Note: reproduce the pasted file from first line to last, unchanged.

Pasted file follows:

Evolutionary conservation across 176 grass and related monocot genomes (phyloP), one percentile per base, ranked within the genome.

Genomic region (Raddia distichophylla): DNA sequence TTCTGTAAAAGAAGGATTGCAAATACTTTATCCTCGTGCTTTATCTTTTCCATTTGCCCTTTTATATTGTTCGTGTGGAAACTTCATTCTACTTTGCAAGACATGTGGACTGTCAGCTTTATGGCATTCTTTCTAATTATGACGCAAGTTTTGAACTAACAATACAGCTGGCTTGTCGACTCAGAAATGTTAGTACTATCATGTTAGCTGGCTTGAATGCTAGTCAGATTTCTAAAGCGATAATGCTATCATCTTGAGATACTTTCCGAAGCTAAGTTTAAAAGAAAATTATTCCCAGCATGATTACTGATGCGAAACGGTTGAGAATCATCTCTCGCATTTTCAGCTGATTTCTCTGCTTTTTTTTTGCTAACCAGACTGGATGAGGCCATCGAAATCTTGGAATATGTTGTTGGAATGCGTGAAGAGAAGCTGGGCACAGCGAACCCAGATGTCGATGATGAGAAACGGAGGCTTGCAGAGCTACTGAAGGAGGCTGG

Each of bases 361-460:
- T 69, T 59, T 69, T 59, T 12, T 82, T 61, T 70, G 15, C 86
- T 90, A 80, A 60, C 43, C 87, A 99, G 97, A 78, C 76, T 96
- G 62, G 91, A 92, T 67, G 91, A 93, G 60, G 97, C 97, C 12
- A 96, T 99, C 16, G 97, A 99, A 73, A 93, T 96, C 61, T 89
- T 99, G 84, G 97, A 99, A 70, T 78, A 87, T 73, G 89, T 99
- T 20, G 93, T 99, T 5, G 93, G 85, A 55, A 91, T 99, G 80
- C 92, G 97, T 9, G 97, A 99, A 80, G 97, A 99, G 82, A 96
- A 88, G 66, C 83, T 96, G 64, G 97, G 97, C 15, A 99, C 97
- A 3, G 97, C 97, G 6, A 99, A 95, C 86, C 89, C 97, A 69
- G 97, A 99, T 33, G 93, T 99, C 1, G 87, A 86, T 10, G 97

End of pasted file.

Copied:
Evolutionary conservation across 176 grass and related monocot genomes (phyloP), one percentile per base, ranked within the genome.

Genomic region (Raddia distichophylla): DNA sequence TTCTGTAAAAGAAGGATTGCAAATACTTTATCCTCGTGCTTTATCTTTTCCATTTGCCCTTTTATATTGTTCGTGTGGAAACTTCATTCTACTTTGCAAGACATGTGGACTGTCAGCTTTATGGCATTCTTTCTAATTATGACGCAAGTTTTGAACTAACAATACAGCTGGCTTGTCGACTCAGAAATGTTAGTACTATCATGTTAGCTGGCTTGAATGCTAGTCAGATTTCTAAAGCGATAATGCTATCATCTTGAGATACTTTCCGAAGCTAAGTTTAAAAGAAAATTATTCCCAGCATGATTACTGATGCGAAACGGTTGAGAATCATCTCTCGCATTTTCAGCTGATTTCTCTGCTTTTTTTTTGCTAACCAGACTGGATGAGGCCATCGAAATCTTGGAATATGTTGTTGGAATGCGTGAAGAGAAGCTGGGCACAGCGAACCCAGATGTCGATGATGAGAAACGGAGGCTTGCAGAGCTACTGAAGGAGGCTGG

Each of bases 361-460:
- T 69, T 59, T 69, T 59, T 12, T 82, T 61, T 70, G 15, C 86
- T 90, A 80, A 60, C 43, C 87, A 99, G 97, A 78, C 76, T 96
- G 62, G 91, A 92, T 67, G 91, A 93, G 60, G 97, C 97, C 12
- A 96, T 99, C 16, G 97, A 99, A 73, A 93, T 96, C 61, T 89
- T 99, G 84, G 97, A 99, A 70, T 78, A 87, T 73, G 89, T 99
- T 20, G 93, T 99, T 5, G 93, G 85, A 55, A 91, T 99, G 80
- C 92, G 97, T 9, G 97, A 99, A 80, G 97, A 99, G 82, A 96
- A 88, G 66, C 83, T 96, G 64, G 97, G 97, C 15, A 99, C 97
- A 3, G 97, C 97, G 6, A 99, A 95, C 86, C 89, C 97, A 69
- G 97, A 99, T 33, G 93, T 99, C 1, G 87, A 86, T 10, G 97